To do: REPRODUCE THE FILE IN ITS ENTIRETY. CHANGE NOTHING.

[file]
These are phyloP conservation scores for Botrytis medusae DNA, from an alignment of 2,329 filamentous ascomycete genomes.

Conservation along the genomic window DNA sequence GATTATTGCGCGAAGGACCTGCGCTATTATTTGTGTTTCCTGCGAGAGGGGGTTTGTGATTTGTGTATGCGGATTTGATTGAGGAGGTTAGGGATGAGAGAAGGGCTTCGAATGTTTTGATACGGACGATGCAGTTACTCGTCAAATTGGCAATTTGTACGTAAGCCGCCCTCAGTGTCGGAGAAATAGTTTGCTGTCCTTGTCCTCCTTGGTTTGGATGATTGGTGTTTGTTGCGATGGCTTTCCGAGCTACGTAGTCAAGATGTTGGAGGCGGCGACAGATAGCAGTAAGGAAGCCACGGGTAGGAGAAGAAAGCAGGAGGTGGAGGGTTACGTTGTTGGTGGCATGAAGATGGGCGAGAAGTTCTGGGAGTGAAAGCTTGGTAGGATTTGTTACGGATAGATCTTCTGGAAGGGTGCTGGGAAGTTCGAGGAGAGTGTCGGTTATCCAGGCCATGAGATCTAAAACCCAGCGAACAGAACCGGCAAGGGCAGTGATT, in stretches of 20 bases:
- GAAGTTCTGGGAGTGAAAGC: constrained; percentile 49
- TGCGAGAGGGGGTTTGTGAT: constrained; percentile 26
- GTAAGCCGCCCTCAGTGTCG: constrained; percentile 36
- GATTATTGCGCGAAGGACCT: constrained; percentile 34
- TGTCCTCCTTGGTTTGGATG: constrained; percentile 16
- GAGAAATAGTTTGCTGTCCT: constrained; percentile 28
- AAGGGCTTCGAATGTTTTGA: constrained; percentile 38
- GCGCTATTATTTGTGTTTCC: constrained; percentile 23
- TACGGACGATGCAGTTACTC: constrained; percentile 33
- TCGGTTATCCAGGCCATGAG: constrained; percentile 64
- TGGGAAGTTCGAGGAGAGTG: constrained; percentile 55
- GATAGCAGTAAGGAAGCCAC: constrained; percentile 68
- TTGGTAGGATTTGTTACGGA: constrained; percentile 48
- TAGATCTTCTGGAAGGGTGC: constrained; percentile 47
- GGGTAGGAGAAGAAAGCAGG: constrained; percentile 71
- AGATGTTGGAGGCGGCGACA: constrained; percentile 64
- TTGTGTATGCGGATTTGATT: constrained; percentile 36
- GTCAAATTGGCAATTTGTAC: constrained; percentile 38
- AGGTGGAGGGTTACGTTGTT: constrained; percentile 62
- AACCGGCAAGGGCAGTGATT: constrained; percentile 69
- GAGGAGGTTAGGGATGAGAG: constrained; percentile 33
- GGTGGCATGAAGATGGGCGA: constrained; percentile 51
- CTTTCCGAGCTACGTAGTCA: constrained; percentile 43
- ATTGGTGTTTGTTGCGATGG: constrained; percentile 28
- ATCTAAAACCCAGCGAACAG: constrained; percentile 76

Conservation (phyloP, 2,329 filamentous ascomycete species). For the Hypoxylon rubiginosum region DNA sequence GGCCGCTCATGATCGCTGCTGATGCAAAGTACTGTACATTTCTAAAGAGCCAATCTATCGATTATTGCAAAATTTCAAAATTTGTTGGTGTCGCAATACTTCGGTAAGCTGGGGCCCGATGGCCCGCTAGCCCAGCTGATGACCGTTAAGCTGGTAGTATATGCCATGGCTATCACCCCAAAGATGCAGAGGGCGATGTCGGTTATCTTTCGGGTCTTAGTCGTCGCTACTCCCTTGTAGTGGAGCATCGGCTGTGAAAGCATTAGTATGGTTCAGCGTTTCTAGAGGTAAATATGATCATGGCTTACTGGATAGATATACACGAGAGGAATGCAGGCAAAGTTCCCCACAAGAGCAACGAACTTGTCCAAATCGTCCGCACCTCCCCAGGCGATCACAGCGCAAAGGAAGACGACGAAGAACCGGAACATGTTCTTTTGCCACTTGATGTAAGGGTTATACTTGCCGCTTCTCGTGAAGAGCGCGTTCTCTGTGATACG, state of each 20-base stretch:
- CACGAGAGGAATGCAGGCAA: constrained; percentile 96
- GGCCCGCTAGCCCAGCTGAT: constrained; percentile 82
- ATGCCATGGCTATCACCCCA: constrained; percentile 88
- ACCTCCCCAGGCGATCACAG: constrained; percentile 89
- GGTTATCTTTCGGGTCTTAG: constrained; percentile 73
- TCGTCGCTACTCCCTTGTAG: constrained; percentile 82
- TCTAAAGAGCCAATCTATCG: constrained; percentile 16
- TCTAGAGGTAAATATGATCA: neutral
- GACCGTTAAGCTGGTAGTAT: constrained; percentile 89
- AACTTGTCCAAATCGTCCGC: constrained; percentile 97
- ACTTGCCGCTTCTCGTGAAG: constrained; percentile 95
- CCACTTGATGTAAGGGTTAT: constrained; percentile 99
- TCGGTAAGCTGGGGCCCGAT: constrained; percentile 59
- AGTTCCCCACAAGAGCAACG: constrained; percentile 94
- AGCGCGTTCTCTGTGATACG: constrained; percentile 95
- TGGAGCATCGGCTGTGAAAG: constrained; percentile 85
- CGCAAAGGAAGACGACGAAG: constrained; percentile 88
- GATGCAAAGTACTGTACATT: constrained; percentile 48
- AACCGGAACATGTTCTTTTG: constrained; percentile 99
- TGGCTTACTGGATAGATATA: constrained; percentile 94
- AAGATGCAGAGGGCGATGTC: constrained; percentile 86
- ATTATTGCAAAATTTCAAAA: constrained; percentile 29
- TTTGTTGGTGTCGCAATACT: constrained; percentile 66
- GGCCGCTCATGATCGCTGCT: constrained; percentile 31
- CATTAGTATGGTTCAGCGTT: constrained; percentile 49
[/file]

These are phyloP conservation scores for Botrytis medusae DNA, from an alignment of 2,329 filamentous ascomycete genomes.

Conservation along the genomic window DNA sequence GATTATTGCGCGAAGGACCTGCGCTATTATTTGTGTTTCCTGCGAGAGGGGGTTTGTGATTTGTGTATGCGGATTTGATTGAGGAGGTTAGGGATGAGAGAAGGGCTTCGAATGTTTTGATACGGACGATGCAGTTACTCGTCAAATTGGCAATTTGTACGTAAGCCGCCCTCAGTGTCGGAGAAATAGTTTGCTGTCCTTGTCCTCCTTGGTTTGGATGATTGGTGTTTGTTGCGATGGCTTTCCGAGCTACGTAGTCAAGATGTTGGAGGCGGCGACAGATAGCAGTAAGGAAGCCACGGGTAGGAGAAGAAAGCAGGAGGTGGAGGGTTACGTTGTTGGTGGCATGAAGATGGGCGAGAAGTTCTGGGAGTGAAAGCTTGGTAGGATTTGTTACGGATAGATCTTCTGGAAGGGTGCTGGGAAGTTCGAGGAGAGTGTCGGTTATCCAGGCCATGAGATCTAAAACCCAGCGAACAGAACCGGCAAGGGCAGTGATT, in stretches of 20 bases:
- GAAGTTCTGGGAGTGAAAGC: constrained; percentile 49
- TGCGAGAGGGGGTTTGTGAT: constrained; percentile 26
- GTAAGCCGCCCTCAGTGTCG: constrained; percentile 36
- GATTATTGCGCGAAGGACCT: constrained; percentile 34
- TGTCCTCCTTGGTTTGGATG: constrained; percentile 16
- GAGAAATAGTTTGCTGTCCT: constrained; percentile 28
- AAGGGCTTCGAATGTTTTGA: constrained; percentile 38
- GCGCTATTATTTGTGTTTCC: constrained; percentile 23
- TACGGACGATGCAGTTACTC: constrained; percentile 33
- TCGGTTATCCAGGCCATGAG: constrained; percentile 64
- TGGGAAGTTCGAGGAGAGTG: constrained; percentile 55
- GATAGCAGTAAGGAAGCCAC: constrained; percentile 68
- TTGGTAGGATTTGTTACGGA: constrained; percentile 48
- TAGATCTTCTGGAAGGGTGC: constrained; percentile 47
- GGGTAGGAGAAGAAAGCAGG: constrained; percentile 71
- AGATGTTGGAGGCGGCGACA: constrained; percentile 64
- TTGTGTATGCGGATTTGATT: constrained; percentile 36
- GTCAAATTGGCAATTTGTAC: constrained; percentile 38
- AGGTGGAGGGTTACGTTGTT: constrained; percentile 62
- AACCGGCAAGGGCAGTGATT: constrained; percentile 69
- GAGGAGGTTAGGGATGAGAG: constrained; percentile 33
- GGTGGCATGAAGATGGGCGA: constrained; percentile 51
- CTTTCCGAGCTACGTAGTCA: constrained; percentile 43
- ATTGGTGTTTGTTGCGATGG: constrained; percentile 28
- ATCTAAAACCCAGCGAACAG: constrained; percentile 76

Conservation (phyloP, 2,329 filamentous ascomycete species). For the Hypoxylon rubiginosum region DNA sequence GGCCGCTCATGATCGCTGCTGATGCAAAGTACTGTACATTTCTAAAGAGCCAATCTATCGATTATTGCAAAATTTCAAAATTTGTTGGTGTCGCAATACTTCGGTAAGCTGGGGCCCGATGGCCCGCTAGCCCAGCTGATGACCGTTAAGCTGGTAGTATATGCCATGGCTATCACCCCAAAGATGCAGAGGGCGATGTCGGTTATCTTTCGGGTCTTAGTCGTCGCTACTCCCTTGTAGTGGAGCATCGGCTGTGAAAGCATTAGTATGGTTCAGCGTTTCTAGAGGTAAATATGATCATGGCTTACTGGATAGATATACACGAGAGGAATGCAGGCAAAGTTCCCCACAAGAGCAACGAACTTGTCCAAATCGTCCGCACCTCCCCAGGCGATCACAGCGCAAAGGAAGACGACGAAGAACCGGAACATGTTCTTTTGCCACTTGATGTAAGGGTTATACTTGCCGCTTCTCGTGAAGAGCGCGTTCTCTGTGATACG, state of each 20-base stretch:
- CACGAGAGGAATGCAGGCAA: constrained; percentile 96
- GGCCCGCTAGCCCAGCTGAT: constrained; percentile 82
- ATGCCATGGCTATCACCCCA: constrained; percentile 88
- ACCTCCCCAGGCGATCACAG: constrained; percentile 89
- GGTTATCTTTCGGGTCTTAG: constrained; percentile 73
- TCGTCGCTACTCCCTTGTAG: constrained; percentile 82
- TCTAAAGAGCCAATCTATCG: constrained; percentile 16
- TCTAGAGGTAAATATGATCA: neutral
- GACCGTTAAGCTGGTAGTAT: constrained; percentile 89
- AACTTGTCCAAATCGTCCGC: constrained; percentile 97
- ACTTGCCGCTTCTCGTGAAG: constrained; percentile 95
- CCACTTGATGTAAGGGTTAT: constrained; percentile 99
- TCGGTAAGCTGGGGCCCGAT: constrained; percentile 59
- AGTTCCCCACAAGAGCAACG: constrained; percentile 94
- AGCGCGTTCTCTGTGATACG: constrained; percentile 95
- TGGAGCATCGGCTGTGAAAG: constrained; percentile 85
- CGCAAAGGAAGACGACGAAG: constrained; percentile 88
- GATGCAAAGTACTGTACATT: constrained; percentile 48
- AACCGGAACATGTTCTTTTG: constrained; percentile 99
- TGGCTTACTGGATAGATATA: constrained; percentile 94
- AAGATGCAGAGGGCGATGTC: constrained; percentile 86
- ATTATTGCAAAATTTCAAAA: constrained; percentile 29
- TTTGTTGGTGTCGCAATACT: constrained; percentile 66
- GGCCGCTCATGATCGCTGCT: constrained; percentile 31
- CATTAGTATGGTTCAGCGTT: constrained; percentile 49